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ORIENTAL INSTITUTE 435

the Congregation of the Consistory. As a matter o fact only the Holy Office is its superior; and it is as true to say of it that in so far as the Oriental Church is concerned it "incorporates all other Congrega- tions/* as it was formerly correct to say as much of the Propaganda. The unconditional recognition of the Oriental rite is in itself nothing new, since there has always been preserved a custom that during the Pope's Pontifical Mass the Epistle and Gospel are first sung in Latin, and are then repeated in the Greek tongue by Greek bishops who participate in the service at the altar in robes prescribed by their rite. Pius XI commemorated the Council of Nice with a Pontifical High Mass sung in St, Peter's according to the Greek rite. Today, when Russian Orthodoxy is tottering, the Curia strives harder than ever be- fore to reach an understanding with the non-Uniat Eastern Churches, the more than hundred million belonging to which are numerically so much stronger than the six million Uniats. A commission in the Congregation for the Oriental Churches is entrusted with the special conditions which prevail in the land of the Soviets.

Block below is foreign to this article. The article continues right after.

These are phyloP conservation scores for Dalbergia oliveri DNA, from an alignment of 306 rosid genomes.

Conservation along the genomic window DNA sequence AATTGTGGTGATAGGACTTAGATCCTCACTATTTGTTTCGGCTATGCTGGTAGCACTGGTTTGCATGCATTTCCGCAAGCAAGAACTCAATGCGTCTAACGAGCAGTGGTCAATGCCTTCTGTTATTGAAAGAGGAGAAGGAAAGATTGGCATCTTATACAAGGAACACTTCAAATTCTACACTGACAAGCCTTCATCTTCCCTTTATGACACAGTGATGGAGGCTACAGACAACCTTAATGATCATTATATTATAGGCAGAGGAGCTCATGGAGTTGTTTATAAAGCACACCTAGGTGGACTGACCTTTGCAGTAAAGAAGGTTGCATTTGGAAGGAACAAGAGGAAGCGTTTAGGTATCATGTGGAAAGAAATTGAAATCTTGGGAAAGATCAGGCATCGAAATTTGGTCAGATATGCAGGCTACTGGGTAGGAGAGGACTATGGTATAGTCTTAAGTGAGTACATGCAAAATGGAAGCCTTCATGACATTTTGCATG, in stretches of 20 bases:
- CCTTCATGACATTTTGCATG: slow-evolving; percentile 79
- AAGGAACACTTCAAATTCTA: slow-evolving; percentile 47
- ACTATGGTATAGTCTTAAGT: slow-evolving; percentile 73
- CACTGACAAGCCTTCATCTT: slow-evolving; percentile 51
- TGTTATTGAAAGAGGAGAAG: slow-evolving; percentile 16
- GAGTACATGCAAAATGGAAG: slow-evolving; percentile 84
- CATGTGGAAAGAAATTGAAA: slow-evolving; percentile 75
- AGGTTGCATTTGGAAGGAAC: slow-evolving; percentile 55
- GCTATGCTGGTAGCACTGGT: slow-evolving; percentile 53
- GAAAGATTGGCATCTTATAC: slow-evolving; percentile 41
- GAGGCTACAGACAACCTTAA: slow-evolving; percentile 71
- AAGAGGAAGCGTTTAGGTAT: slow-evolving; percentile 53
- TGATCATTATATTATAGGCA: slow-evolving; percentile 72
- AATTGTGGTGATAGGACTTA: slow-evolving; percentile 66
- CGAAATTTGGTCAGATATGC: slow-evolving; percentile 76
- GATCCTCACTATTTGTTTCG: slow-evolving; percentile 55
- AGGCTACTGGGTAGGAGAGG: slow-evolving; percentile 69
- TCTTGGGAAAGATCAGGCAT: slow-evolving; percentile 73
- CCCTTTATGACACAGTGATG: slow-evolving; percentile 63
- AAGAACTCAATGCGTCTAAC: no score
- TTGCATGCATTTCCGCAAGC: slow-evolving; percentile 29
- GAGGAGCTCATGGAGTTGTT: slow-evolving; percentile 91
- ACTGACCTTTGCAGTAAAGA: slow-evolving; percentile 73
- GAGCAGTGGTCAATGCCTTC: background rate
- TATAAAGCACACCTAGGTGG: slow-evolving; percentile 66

The Oriental Institute in Rome, founded by Pope Benedict XV, is an institution of theological study which is open not only to students of the Uniat Churches, but also to those of the non-Uniat Churches a magnificent expression of freedom of thought which is new in Roman practice. In addition there are a number of national colleges to which others are being circumspectly added. The Oriental Church, despite its relative numerical weakness is harder to govern than the whole of Europe. There are four rites the Greek, Armenian, Syrian and Coptic and in addition numerous variations of each. The decadent forms of the Greek rite in Hungary and Poland are sponsored by nearly two-thirds of the Uniat Churches, the other third being divided into a number of small and even infinitesmal groups. The highest officials are seven Patriarchs, Rome confirms their elec- tion and can, when necessity arises, bring gentle pressure to bear on a Patriarch who ought to retire. Yet on the whole these higher shep- herds, all of whom wear magnificent tides, have kept much of the independence and power of the ancient Patriarchs. The most difficult thing in so far as relationships with the Latin Church are concerned is not the use of the vernacular liturgy, or the administration of com-


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